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For the Record

On the cusp of change

By Stephen P. Spielberg, M.D., Ph.D.

Physicians have long noted that patients have varying responses to a given medication. Some respond well and their condition improves; others do not. Some develop rare but severe and currently unpredictable side effects; most do not.

The study of this variability—which is often based in genetics—is called pharmacogenetics or pharmacogenomics. As this issue of Dartmouth Medicine rolls off the presses, we will be hosting our first pharmacogenomics symposium at Dartmouth. This event, organized by Dr. Lionel Lewis in our Section of Clinical Pharmacology, will celebrate the field's enormous advances in recent years, as well as its huge potential.

I've been involved in the discipline since the early 1970s. One of my mentors, Dr. Werner Kalow, noted in the 1950s at the University of Toronto some rare outcomes of anesthesia—including failure to recover muscle tone after administration of the muscle relaxant succinylcholine. Using the scientific tools available at the time, he figured out that this was due to lack of an enzyme called pseudocholinesterase, and that its absence was inherited. Other investigators began studying identical and fraternal twins and demonstrated that much of the variation in response to medicines is inherited. Of course, factors such as age, gender, food, the disease being treated, and interactions with other medicines can also modify a drug's response.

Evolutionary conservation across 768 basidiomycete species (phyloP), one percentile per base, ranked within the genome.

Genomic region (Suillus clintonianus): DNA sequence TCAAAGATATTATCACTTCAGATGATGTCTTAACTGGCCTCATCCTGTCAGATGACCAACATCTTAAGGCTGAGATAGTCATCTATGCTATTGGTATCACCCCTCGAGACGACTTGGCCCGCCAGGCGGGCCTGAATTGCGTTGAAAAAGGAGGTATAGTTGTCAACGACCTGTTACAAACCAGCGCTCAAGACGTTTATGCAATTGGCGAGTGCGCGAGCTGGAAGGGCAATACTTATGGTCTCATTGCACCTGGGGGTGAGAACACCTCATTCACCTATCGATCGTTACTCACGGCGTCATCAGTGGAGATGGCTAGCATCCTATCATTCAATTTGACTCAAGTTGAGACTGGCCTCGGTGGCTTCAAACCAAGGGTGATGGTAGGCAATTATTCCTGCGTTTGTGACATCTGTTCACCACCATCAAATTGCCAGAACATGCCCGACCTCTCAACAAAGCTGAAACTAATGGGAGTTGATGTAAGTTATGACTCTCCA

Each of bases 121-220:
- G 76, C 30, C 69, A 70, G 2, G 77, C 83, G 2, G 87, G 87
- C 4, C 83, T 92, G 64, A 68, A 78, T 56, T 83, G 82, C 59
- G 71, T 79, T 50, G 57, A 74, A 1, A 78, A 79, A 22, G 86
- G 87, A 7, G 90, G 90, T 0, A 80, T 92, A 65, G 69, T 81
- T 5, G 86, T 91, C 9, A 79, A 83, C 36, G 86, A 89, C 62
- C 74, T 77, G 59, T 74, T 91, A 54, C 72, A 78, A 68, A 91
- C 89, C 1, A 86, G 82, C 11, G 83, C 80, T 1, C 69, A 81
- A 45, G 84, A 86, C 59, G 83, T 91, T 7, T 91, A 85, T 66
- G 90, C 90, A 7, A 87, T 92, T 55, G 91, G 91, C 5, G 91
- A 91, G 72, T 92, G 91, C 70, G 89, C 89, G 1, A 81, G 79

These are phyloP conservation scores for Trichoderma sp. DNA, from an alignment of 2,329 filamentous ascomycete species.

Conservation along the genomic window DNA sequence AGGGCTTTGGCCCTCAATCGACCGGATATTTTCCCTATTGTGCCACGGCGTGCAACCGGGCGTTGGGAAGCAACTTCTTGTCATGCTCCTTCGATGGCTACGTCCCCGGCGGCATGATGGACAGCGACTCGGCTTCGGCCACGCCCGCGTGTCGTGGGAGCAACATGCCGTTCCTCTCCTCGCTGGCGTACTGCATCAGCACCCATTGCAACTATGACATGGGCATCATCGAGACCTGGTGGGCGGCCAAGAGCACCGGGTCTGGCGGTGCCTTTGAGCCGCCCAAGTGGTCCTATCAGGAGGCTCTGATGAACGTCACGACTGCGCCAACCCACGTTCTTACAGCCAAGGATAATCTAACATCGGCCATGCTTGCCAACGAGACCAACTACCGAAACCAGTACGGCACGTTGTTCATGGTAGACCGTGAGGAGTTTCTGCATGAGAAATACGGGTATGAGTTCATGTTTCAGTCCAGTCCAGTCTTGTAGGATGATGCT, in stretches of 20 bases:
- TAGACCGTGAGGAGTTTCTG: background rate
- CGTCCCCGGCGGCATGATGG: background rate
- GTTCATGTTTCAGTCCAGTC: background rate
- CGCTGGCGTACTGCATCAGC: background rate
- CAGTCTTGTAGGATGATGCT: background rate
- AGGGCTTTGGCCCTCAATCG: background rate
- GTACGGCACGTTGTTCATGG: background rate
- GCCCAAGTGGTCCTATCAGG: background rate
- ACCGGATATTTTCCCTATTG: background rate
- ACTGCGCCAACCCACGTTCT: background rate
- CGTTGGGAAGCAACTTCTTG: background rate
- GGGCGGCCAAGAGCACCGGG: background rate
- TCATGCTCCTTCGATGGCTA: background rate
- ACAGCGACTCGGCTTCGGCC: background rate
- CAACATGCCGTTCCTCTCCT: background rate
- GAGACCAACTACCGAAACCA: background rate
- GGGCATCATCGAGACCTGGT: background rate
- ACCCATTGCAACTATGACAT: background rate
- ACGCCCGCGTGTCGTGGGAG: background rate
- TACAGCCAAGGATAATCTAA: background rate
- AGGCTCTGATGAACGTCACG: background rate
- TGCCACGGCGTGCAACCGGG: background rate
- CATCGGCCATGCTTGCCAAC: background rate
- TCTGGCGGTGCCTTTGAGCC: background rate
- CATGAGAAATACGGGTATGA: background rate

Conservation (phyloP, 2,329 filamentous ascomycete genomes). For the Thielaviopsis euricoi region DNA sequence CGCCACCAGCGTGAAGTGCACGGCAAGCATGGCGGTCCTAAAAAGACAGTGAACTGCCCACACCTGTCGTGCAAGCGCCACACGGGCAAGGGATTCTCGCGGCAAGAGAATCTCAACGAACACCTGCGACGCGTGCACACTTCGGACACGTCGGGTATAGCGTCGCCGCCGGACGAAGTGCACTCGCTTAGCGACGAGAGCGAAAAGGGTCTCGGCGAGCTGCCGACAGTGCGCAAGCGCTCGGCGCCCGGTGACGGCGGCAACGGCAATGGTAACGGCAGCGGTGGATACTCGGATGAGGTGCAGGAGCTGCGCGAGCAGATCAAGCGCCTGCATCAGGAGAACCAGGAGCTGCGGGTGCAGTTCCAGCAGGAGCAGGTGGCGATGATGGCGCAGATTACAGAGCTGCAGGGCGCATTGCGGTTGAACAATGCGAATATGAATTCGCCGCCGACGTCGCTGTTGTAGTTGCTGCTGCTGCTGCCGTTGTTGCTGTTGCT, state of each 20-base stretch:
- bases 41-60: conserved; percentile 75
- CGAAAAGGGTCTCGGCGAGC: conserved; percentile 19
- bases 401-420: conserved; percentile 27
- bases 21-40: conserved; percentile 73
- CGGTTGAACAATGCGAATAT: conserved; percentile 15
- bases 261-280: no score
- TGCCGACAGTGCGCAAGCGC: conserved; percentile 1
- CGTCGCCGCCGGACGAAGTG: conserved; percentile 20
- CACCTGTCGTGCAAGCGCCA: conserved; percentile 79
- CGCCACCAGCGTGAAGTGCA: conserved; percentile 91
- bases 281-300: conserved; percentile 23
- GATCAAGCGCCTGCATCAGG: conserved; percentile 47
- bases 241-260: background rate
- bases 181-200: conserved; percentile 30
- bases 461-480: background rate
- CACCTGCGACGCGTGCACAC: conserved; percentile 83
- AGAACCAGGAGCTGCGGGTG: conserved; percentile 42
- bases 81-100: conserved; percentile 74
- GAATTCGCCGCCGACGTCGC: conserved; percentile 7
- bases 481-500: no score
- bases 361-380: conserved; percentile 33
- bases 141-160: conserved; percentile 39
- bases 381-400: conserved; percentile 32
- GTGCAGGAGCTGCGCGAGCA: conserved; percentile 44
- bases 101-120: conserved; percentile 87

Lens: Now fast-forward to today. The genomic revolution has given us sophisticated tools to analyze genes' contributions to why we get sick and to how we respond to therapy. Dr. Kalow continues to work in the field, having moved from clinical observation to biochemistry, population genetics, and modern genomics to address the questions that have fascinated him for over half a century. He has taught generations of students, fellows, and colleagues how to look at human pharmacotherapy through the lens of pharmacogenetic variability.

Dr. Kalow exemplifies the human curiosity that drives basic research, pushes the limits of current knowledge, embraces new technology, eschews the blinders of a specific field, and remains open to where science leads. He had the brilliance to recognize what was important about his early observation, he followed the science, and other scientists followed him. When I began doing pharmacogenetic research, symposiums on the subject often had as many speakers as audience members. Today, overflow audiences in large auditoriums are the norm. Dr. Kalow has lived to see his vision take flight.

But despite the relative sophistication in the way drugs are developed today, there remain enormous roadblocks to converting scientific advances into medicines, to making those medicines affordable, and to making them available to all who need them. Solving these problems is not the domain of one discipline but of many—chemistry, pharmacology, toxicology, clinical medicine, outcomes evaluation, health economics, sociology, ethics, and government regulation. And, now, pharmacogenomics.